Solid-state lighting offers 'vices' as well as 'virtues'
From the perspective of a luminaire designer, high-brightness LEDs present new challenges as well as new opportunities.
FIGURE 1. Multiple LEDs, which are unlikely to fit into existing lamp housings, are required to make a 360° light source.
Light-emitting diodes (LEDs) have become remarkably effective light sources and they have been getting a lot of press lately. While they are wonderful devices and deserve recognition, they are not without their flaws. Our company designs lighting products based exclusively on LEDs for a broad range of industries. Based on this experience we can provide a long-term user's perspective on the "vices" and "virtues" of LED technology.
The LED families
We are all accustomed to buying a standard white light bulb and putting it behind a lens to produce the beam pattern and color we desire. Need a different color or beam pattern? Change the lens, and everything else stays the same—LEDs aren't like that.
The starting point is to recognize that there are, in fact, three main families of LEDs: red- and yellow-emitting devices arising from aluminum indium gallium phosphide (AlInGaP) technology, green- and blue-emitters based on indium gallium nitride (InGaN) technology, and white-light LEDs that use InGaN plus phosphors.
One must be careful about making generalizations about LEDs. The InGaN and the InGaN-plus-phosphor families, for example, differ significantly in their efficiency and lifetimes, while the AlInGaP and InGaN families run on quite different voltages. Keeping family differences in mind, however, several generalizations can be made about using LEDs, both negative and positive.
The "vices" of LEDs
Several factors combine to slow adoption of LEDs in the marketplace. These include compatibility with existing and so on. In fact, the weakest link in LED lighting systems is the electronic drive circuitry, not the LEDs.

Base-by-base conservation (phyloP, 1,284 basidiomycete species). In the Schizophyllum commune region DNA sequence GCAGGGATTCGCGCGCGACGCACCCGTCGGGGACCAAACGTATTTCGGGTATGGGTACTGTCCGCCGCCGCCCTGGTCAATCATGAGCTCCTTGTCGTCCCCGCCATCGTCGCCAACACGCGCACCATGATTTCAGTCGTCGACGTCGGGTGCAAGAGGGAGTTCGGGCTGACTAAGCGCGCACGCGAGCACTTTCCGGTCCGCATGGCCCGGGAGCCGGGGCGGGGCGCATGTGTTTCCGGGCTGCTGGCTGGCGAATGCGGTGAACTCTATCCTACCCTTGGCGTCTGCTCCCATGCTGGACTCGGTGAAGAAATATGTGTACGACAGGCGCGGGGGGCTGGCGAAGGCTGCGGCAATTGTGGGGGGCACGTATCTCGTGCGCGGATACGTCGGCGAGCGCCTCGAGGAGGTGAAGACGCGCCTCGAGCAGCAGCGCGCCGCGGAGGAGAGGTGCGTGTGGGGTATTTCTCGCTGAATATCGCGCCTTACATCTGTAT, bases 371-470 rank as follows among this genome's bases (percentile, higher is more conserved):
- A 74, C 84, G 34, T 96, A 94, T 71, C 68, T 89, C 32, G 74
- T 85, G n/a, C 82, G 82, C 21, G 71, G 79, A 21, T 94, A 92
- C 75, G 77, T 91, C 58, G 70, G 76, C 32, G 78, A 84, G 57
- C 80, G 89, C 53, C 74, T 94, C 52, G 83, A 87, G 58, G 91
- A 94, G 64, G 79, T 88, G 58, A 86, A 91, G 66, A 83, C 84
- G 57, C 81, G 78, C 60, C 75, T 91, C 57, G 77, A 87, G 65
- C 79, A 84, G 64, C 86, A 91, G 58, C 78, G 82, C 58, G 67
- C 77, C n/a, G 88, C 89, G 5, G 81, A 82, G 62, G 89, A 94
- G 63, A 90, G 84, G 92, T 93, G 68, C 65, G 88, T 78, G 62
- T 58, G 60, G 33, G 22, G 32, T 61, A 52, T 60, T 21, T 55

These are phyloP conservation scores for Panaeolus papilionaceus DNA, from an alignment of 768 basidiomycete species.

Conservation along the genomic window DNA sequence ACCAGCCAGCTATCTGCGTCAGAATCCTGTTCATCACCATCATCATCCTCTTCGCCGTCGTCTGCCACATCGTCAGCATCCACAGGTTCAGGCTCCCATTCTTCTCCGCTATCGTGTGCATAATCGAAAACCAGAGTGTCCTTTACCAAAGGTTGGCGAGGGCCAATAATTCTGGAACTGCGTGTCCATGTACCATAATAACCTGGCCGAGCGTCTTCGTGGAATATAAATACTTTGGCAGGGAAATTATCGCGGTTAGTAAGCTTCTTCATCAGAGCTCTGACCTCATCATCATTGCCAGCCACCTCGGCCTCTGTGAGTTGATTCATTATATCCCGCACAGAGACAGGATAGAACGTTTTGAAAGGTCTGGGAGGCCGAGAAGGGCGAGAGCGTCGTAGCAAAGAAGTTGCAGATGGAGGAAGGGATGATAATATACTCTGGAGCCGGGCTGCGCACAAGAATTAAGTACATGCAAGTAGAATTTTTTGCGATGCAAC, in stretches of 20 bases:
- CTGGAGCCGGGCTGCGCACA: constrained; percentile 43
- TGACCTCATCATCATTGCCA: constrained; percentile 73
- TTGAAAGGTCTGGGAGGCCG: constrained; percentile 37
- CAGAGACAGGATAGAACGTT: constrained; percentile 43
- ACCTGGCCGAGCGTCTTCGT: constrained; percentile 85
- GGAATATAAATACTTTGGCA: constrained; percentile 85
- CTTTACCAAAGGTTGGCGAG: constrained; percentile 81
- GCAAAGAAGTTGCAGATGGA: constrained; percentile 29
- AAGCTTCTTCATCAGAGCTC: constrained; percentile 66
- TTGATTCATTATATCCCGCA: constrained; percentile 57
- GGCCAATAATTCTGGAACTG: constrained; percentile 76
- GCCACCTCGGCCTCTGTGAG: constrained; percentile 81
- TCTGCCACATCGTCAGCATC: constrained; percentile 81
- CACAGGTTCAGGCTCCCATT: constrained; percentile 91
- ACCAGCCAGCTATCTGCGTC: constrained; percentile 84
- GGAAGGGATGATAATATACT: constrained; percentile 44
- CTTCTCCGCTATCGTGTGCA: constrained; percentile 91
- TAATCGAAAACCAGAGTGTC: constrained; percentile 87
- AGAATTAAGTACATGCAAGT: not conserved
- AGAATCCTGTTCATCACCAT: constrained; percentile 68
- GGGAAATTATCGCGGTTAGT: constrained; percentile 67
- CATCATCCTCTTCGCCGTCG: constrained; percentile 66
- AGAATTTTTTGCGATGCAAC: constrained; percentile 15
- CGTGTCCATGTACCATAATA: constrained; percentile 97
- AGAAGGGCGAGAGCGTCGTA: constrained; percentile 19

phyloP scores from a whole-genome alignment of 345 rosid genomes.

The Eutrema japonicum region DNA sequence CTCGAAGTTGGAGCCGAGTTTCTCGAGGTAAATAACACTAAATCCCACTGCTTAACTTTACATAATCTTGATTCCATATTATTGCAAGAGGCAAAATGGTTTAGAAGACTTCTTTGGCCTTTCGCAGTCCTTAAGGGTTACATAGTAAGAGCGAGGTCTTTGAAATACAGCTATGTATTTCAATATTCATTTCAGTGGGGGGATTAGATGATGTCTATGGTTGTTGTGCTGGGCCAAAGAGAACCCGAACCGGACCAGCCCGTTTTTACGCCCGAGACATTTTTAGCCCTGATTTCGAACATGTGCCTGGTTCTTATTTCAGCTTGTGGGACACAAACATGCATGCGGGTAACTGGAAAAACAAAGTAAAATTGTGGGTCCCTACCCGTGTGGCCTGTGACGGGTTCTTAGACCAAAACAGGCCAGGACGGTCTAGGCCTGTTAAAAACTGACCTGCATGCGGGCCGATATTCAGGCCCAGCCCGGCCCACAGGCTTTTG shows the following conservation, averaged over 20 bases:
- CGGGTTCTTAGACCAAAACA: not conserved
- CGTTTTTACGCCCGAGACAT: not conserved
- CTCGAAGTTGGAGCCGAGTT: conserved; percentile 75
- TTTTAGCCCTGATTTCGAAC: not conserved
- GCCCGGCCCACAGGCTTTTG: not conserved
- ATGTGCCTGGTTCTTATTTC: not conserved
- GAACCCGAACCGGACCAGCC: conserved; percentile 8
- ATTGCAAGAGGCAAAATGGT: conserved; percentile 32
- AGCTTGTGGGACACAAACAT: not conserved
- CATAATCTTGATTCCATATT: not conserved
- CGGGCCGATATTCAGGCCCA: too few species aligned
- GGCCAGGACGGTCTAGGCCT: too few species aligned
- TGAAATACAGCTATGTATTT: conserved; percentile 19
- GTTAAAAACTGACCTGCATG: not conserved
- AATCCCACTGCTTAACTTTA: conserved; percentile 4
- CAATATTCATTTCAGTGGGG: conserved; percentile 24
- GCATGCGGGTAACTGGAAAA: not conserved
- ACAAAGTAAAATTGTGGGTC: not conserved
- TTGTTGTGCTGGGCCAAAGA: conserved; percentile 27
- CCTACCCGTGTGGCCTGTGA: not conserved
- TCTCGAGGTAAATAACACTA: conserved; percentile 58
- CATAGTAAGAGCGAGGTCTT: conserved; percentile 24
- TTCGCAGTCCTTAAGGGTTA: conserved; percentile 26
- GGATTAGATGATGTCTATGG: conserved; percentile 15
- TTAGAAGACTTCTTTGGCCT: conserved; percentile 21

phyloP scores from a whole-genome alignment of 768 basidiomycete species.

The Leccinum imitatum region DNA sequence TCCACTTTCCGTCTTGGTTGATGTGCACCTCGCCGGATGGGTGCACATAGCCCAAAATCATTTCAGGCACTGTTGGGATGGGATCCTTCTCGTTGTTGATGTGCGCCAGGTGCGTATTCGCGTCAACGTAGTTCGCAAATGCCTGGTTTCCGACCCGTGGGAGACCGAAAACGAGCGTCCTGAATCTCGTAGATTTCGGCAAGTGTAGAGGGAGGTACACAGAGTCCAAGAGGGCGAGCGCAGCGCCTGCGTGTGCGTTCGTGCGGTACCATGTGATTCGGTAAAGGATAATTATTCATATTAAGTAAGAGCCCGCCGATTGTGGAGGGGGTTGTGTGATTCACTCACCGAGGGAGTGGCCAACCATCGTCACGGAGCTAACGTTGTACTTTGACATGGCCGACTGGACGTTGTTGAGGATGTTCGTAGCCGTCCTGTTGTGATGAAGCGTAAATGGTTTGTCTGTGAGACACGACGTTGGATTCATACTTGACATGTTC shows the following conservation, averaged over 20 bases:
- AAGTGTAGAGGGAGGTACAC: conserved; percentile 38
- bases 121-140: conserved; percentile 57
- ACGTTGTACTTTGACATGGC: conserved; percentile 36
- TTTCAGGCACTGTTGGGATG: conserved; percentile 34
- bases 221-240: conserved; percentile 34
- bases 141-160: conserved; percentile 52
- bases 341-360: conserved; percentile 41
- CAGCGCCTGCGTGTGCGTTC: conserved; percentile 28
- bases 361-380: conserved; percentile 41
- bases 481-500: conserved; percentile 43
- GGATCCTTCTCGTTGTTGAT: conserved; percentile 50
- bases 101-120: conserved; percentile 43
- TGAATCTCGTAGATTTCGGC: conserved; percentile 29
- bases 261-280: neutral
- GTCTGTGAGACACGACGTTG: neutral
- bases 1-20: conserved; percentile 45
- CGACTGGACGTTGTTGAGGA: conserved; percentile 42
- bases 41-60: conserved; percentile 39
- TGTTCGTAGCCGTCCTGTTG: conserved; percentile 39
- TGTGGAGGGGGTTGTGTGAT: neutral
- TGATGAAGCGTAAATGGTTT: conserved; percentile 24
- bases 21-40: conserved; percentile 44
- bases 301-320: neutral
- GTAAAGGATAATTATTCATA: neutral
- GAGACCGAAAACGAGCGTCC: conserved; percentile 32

The white-light challenge. Most lighting applications require white light. Unfortunately, LEDs naturally produce a pure color, so making white light is not their forte. Light-emitting diodes must resort to using phosphors, which convert some or all of the pure blue or ultraviolet (UV) light from an LED dye into different wavelengths that appear to the eye as white light. In lumens per dollar, white LEDs are still a hundred times more expensive than incandescent lights and their efficiencies are well below that for color LEDs because of the losses involved in the energy conversion step with the phosphor. The color rendering index (CRI) is not great either, meaning that the light produced is not a very pleasing form of white light. The difficulties that LEDs have with producing white light have dramatically affected how quickly LEDs have been adopted into lighting applications (see table).
The "virtues" of LEDs
So far we have focused on the challenges of lighting design with LEDs because these challenges are often glossed over. Nonetheless, LEDs do have some significant virtues. From a vibration and shock point of view, for example, LEDs are virtually indestructible. This characteristic is hugely important for the vehicle industry and for applications in which vandalism is a factor. In terms of size, the actual light source in LEDs is vanishingly small. This small form-factor allows for new lighting applications such as more distributed interior lights in cars, and edge-lighting of signage.
Because LEDs give off a relatively small amount of heat, they can be completely sealed in lenses and lamp housings, making for more durable and weather-tight lamps. They operate on low-voltage DC current, which makes LEDs ideal for battery and solar applications, such as flashlights and garden lights.
For colored LEDs, the lifetime as measured by mean time between failure (MTBF) is extraordinary. Although MTBF varies with temperature, typical MTBFs for red LEDs are measured in millions of hours. In comparison, incandescent bulbs range from 1000 to 5000 hours.
FIGURE 4. The spectrum of a red LED (AlInGaP) compared with a red-filtered incandescent light source shows greater color purity and brightness.